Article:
6 Lessons In Love and Life From Ali MacGraw and Ryan O'Neal

Special Features   The Secret to (Romantic) Success: 6 Lessons In Love and Life From Ali MacGraw and Ryan O'Neal
 
What does it take to make love work? The famous Hollywood duo reunites onstage in Love Letters to tell a different love story.
Ali MacGraw and Ryan O'Neal
Ali MacGraw and Ryan O'Neal

It's been 46 years since Ali MacGraw and Ryan O'Neal starred in "Love Story," the 1970 blockbuster film based on the best-selling book by Erich Segal.

Now, the actors — she's 76, he's 74 — reunite to tour the country as another loving pair in A.R. Gurney's bittersweet two-hander, Love Letters. They play two childhood friends who maintain separate lives but remain close over the decades through their exchange of letters.

We caught up with the actors on the tour's latest stop, The Bushnell Center for the Performing Arts in Hartford, CT. Having experienced their share of romance and commitments — MacGraw married three times and O'Neal married twice — we asked the pair for their relationship advice and if love still means never having to say you're sorry.

Ryan O'Neal and Ali MacGraw in "Love Story"
Ryan O'Neal and Ali MacGraw in "Love Story" Photo by Paramount Pictures

Tell the truth: "This takes tremendous guts when you're younger," says MacGraw. "Communicate clearly, without anger and be willing to compromise. Say, 'Here's who I am,' and, 'Here's an area that produces so much pain so please don't go there.' And then say, 'OK, your turn. What would you like me to not do?' I don't want to pretend to read someone else's mind and I know they can't read mine."

Be compassionate and forgiving: "We all screw up sometimes, and over the course of a long life you come to realize that some of those problems weren't the gigantic life-wreckers that we assigned them at the time." Appreciate the love of friends: "I just know that it's possible to have extraordinary friendships," says MacGraw. "I think its easier to maintain a friendship than a romance. That wild passionate piece in romance that sets up jealousy, insecurity and double-talk isn't there with friendships. I'm not in a relationship right now, but I have unbelievable friends: women friends, ex-lovers, gay friends, workplace friends. But what I want from friendship is intimacy. I don't feel like spending my time doing idle air-kisses at cocktail parties. Either I really want to connect, or I'd like to read a book."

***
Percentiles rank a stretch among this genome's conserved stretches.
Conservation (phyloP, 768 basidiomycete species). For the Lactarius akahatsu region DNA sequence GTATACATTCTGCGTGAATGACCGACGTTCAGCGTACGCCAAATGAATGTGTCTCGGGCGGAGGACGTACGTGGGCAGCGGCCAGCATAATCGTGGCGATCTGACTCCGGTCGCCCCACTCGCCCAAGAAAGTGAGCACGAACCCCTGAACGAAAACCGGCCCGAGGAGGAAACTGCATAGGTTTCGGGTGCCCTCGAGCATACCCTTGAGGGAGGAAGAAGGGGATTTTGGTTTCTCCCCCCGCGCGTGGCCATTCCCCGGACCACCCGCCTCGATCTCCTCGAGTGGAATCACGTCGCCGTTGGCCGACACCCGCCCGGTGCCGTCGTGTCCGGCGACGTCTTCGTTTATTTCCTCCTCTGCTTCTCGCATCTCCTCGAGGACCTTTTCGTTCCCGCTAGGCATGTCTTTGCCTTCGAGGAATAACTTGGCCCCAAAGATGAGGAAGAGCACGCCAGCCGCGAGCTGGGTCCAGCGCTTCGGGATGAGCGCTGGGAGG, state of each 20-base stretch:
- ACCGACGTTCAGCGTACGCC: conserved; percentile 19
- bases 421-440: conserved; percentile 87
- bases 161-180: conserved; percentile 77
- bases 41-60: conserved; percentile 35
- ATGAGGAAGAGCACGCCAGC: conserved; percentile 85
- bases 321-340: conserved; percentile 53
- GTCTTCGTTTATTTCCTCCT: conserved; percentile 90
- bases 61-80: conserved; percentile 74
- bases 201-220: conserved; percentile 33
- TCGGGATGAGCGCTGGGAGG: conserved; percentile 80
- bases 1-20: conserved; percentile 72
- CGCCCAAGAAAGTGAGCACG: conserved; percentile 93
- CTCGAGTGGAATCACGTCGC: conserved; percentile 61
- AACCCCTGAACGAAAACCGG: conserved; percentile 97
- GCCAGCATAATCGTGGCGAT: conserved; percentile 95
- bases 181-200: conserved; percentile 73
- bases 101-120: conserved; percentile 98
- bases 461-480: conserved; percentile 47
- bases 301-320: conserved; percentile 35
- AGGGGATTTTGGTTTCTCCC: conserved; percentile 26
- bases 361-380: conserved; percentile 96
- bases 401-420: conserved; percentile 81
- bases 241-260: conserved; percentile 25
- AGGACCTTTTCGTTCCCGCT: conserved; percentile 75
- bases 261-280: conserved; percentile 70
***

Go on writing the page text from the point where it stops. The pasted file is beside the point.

"Look before you leap!" O'Neal says immeidately when asked for love advice. Given his checkered history of romances, he began flip and funny, but then he became more reflective. "You want someone who thinks you're funny, who thinks you're strong in bed, who thinks you could be a good father. These are many areas that you have to be prepared to succeed at if you want a strong love that's going to last."

Love does means never having to say you're sorry, says O'Neal. "Ali doesn't believe it, but I do. It just means: 1) You don't have much to say you're sorry for, and 2) If you do, she knows you're sorry.

Be like Ali MacGraw. "I fight with men. I fight with women. I'm just cross all the time," says O'Neal, "but I never fought with Ali. Never had a sharp word. She is so easy to get along with. She's very much as she looks: so endearing. I was mad she married some of the men she married. But never at her. ... And I had such as crush on her when we made the movie. We shot the film in chronological order so the last scene of me saying goodbye to her at the end was real. I knew, since she had a husband, it was the end of ever having that intimate relationship with her again. Until 46 years later. It came around again. It doesn't always, but it did this time."

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